Ballet Chicago: How to Lose Friends and Discourage Funders
Last Sunday's Tribune arts section featured yet another rah-rah update on Ballet Chicago. Entertainment writer Sid Smith dutifully noted that the company will premiere four new works at the Jacob's Pillow Dance Festival in Massachusetts in July and predicted that "there could very well be a new note of confidence and self-assurance onstage." Smith's article also offered Ballet Chicago's artistic director, Daniel Duell, a chance to lament the abrupt cancellation of the company's spring season at the Civic Opera House, which Duell attributed to "the reality of our economic climate."
What Smith glossed over is the irksome fact that Ballet Chicago has performed as much at Jacob's Pillow as it has in its hometown, which is funding a large part of the company's expensive operation. Ballet Chicago's money problems may be linked to economic conditions, as Duell said, but then again it may be that local funders aren't ready to fork more money over to an organization that has already consumed so much while maintaining such a low local performance profile. Also missing in Smith's piece was any sense of the company's financial status or whether it has any responsible plan for growth, details that managing director Randall Green has been reluctant to discuss in the past. (He couldn't be reached for comment.)
Meanwhile, sources say that Ballet Chicago has done a first-rate job of alienating its former allies at the Ruth Page Foundation School of Dance by seeking to take over the lucrative annual Christmas presentation of The Nutcracker at the Arie Crown Theatre, which the Ruth Page organization has produced for Tribune Charities for 24 years. A Tribune Charities source confirmed the matter had been discussed and said that Ballet Chicago executives had been informed in no uncertain terms that they would not be getting the production. But there is a chance Chicago will see more of Ballet Chicago: Columbia College Dance Center managing director Woodie White says a verbal agreement has been reached for a two-week early fall engagement in the center's 250-seat theater, though no contract has been signed.
Remains in Flux
The enterprising Remains Theatre is undergoing considerable internal change. Last week director Larry Sloan announced he was taking on a two-day-a-week job as director of A Season of Concern, a group created by the theater community to raise funds for direct care of AIDS patients. He's also the new fund-raising coordinator for the Actor's Fund, which makes emergency grants to members of the entertainment industry. Sloan will maintain his title at Remains but cut his schedule back to three days a week; whether the change portends a sharply diminished role for him remains to be seen. The theater company is in the final stages of interviewing candidates for the post of producing director, with an announcement expected on or around July 1. The new staffer will take over many of Sloan's administrative chores.
Meanwhile, Jennifer Boznos is also leaving the organization, to open a shop catering to the needs of show-dog owners. Boznos joined the company in 1986 with the title of producing director, but lately has been functioning primarily as press representative. Both Sloan and Boznos worked at the Goodman Theatre under former artistic director Greg Mosher before moving over to Remains.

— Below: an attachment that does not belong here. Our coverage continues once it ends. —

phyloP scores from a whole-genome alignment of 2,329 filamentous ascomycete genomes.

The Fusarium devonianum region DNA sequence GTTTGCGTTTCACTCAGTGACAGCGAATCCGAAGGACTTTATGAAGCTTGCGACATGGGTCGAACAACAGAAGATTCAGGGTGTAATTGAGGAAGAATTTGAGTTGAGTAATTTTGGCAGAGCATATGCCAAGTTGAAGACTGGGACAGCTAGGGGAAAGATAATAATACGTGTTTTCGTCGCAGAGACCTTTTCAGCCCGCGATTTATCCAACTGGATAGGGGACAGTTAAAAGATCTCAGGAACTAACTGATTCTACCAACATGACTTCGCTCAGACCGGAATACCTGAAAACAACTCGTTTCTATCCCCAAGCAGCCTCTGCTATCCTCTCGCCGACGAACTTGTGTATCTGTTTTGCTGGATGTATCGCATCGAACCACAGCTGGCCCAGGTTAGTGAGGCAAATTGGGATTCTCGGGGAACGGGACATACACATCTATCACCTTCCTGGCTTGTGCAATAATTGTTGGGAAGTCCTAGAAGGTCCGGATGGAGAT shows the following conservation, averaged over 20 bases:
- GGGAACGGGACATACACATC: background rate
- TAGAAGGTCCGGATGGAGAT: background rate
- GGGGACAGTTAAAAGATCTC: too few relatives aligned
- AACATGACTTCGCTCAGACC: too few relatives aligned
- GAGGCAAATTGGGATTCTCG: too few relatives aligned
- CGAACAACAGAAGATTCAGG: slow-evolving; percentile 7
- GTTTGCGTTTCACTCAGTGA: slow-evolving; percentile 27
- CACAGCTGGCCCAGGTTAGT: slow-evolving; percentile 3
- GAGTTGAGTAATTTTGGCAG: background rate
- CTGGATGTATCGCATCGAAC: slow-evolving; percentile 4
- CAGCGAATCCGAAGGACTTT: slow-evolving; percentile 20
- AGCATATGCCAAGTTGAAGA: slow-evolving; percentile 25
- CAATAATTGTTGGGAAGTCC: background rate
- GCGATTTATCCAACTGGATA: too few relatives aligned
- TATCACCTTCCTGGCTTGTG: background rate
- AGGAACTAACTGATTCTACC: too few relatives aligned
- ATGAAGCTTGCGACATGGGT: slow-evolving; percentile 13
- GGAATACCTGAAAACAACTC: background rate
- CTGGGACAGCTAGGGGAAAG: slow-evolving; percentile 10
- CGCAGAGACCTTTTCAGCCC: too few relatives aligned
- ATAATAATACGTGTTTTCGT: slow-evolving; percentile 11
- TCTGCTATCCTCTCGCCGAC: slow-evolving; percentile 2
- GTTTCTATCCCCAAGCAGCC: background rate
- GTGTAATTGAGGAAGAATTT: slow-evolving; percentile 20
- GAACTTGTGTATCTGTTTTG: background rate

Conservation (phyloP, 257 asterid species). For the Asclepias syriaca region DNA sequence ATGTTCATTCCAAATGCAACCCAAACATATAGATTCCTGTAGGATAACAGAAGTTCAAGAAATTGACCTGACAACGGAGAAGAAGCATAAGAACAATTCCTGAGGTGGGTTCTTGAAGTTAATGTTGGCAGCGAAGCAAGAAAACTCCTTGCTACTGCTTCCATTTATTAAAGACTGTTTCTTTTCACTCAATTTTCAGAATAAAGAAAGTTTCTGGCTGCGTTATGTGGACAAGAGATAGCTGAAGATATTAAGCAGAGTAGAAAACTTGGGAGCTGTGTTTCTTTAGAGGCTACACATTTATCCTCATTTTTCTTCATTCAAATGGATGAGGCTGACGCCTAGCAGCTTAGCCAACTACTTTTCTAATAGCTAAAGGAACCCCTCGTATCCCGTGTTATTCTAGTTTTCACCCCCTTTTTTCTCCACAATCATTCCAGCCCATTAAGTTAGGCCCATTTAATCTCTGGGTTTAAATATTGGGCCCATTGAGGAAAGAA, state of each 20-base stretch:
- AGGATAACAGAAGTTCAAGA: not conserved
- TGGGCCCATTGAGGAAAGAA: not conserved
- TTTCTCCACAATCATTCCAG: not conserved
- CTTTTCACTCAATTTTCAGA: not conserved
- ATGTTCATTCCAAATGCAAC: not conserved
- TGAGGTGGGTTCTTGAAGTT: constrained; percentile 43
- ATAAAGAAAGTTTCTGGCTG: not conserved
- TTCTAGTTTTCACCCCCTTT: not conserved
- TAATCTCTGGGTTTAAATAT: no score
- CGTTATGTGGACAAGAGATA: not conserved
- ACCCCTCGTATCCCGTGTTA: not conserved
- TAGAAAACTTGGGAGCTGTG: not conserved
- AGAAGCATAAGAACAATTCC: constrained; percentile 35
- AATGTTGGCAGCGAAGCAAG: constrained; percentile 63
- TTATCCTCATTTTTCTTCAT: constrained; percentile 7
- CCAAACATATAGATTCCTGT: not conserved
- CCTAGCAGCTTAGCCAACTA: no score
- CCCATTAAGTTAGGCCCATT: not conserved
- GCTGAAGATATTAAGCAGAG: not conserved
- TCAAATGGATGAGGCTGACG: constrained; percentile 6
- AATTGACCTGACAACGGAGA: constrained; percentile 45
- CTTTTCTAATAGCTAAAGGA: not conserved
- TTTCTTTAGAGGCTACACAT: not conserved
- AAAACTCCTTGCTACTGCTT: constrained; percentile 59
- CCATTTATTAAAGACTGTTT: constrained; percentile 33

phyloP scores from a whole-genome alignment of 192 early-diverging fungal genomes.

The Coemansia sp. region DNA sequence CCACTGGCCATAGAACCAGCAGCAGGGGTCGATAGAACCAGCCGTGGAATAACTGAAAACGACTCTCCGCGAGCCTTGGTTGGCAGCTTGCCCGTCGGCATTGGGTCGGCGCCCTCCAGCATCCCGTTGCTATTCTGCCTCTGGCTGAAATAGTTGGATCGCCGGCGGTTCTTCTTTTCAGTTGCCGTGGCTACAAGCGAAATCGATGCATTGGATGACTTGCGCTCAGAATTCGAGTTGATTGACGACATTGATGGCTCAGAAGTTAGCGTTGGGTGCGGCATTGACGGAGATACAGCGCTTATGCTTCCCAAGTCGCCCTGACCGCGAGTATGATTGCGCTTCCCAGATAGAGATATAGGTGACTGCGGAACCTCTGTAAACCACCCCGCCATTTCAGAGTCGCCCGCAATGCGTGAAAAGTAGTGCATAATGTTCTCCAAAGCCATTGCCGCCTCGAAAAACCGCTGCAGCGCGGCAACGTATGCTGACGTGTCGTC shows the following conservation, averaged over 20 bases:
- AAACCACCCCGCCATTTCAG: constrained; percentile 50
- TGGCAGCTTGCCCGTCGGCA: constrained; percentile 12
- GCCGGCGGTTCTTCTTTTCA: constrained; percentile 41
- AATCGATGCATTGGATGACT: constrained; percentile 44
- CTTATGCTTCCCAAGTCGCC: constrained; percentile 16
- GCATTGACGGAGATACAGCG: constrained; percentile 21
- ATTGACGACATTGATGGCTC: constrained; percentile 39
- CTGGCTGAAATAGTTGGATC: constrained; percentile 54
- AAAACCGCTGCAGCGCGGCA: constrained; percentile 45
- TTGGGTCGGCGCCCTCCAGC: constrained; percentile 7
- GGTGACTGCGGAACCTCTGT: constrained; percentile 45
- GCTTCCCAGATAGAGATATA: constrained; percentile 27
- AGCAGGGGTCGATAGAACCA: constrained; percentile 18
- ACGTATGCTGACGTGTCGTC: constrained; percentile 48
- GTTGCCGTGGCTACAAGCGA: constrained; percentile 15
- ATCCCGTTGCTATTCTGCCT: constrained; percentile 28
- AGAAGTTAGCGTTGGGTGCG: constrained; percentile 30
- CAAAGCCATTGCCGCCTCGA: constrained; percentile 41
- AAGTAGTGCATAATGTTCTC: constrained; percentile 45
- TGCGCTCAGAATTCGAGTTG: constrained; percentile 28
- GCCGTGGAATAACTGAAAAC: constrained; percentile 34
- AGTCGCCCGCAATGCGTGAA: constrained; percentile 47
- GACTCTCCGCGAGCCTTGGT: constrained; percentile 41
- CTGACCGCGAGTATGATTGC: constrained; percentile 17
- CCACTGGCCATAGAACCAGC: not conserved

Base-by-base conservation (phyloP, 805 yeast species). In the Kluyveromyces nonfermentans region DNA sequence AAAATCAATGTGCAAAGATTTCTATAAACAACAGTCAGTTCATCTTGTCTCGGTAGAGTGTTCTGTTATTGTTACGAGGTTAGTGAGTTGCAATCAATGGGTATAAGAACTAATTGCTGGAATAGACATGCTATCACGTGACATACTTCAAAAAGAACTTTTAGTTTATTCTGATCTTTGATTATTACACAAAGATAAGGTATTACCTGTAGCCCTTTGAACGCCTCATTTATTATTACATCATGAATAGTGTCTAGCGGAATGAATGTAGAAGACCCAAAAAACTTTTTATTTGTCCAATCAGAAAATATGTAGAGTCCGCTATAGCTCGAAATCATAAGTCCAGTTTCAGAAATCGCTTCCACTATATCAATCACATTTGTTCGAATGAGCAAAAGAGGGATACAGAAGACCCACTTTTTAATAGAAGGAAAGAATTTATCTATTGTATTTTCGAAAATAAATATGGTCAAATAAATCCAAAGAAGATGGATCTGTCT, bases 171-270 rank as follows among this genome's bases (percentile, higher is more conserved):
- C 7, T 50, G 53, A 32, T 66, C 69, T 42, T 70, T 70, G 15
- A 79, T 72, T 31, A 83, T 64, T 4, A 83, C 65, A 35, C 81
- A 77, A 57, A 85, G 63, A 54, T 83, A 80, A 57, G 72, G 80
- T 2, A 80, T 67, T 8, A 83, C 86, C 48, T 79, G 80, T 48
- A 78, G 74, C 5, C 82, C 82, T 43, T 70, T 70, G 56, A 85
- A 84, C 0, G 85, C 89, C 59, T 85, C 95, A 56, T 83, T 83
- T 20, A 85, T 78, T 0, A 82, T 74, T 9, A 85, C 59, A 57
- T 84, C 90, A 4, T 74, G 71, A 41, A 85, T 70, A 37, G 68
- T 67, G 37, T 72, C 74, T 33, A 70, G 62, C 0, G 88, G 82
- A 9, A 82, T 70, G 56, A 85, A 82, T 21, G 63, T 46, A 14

Both changes come at the end of an eye-opening season during which Remains tested a daring $10 ticket policy. The season's first two productions were short-lived, but the crowds for the finale, a revival of David Mamet's American Buffalo, have kept it running since February. Despite its appeal, the Mamet work is not the kind of cutting-edge piece that Sloan might have hoped would spotlight the company in its new home at 1800 N. Clybourn. And at least one Remains board member (who didn't want to be named) has apparently recognized the limitations of cheap tickets: "Imagine what we could have made on American Buffalo if we had been charging regular prices." Sloan says the company is considering next season's ticket policy and will make an announcement about it after July 1.
Also in flux is Northlight Theatre, which is facing the imminent departure of managing director Jeffrey Woodward, leaving after only eight months to take a Similar post at the McCarter Theatre Center for the Performing Arts in Princeton, New Jersey. Sources say McCarter offered Woodward a cushier salary and a company with a bigger budget. A Northlight spokeswoman said the theater's board of directors had not decided how soon a search will start for Woodward's successor. Northlight has weathered a lot recently, including expulsion from its old home on Green Bay Road and a quick move to the refurbished Coronet Theatre. But Woodward's departure, along with the Remains changes, points up a troubling lack of managerial continuity surfacing in some of the city's established notfor-profit theater companies--the last thing the industry needs right now.
The summer movie season is just moving into high gear, and already it can claim one expensive disaster, Hudson Hawk, a big-budget adventure movie starring Bruce Willis. Last weekend the film was pulling in three-day grosses in the piddling $1,700 range at some theaters around town. "It's a bigger flop than last Christmas's Bonfire of the Vanities," lamented one exhibitor. Backdraft and Only the Lonely, both shot in Chicago, were doing better, though neither is likely to wind up a blockbuster. Exhibitors have high hopes for Robin Hood, Prince of Thieves, starring Kevin Costner, which opens next weekend.
Art accompanying story in printed newspaper (not available in this archive): photo/Bruce Powell.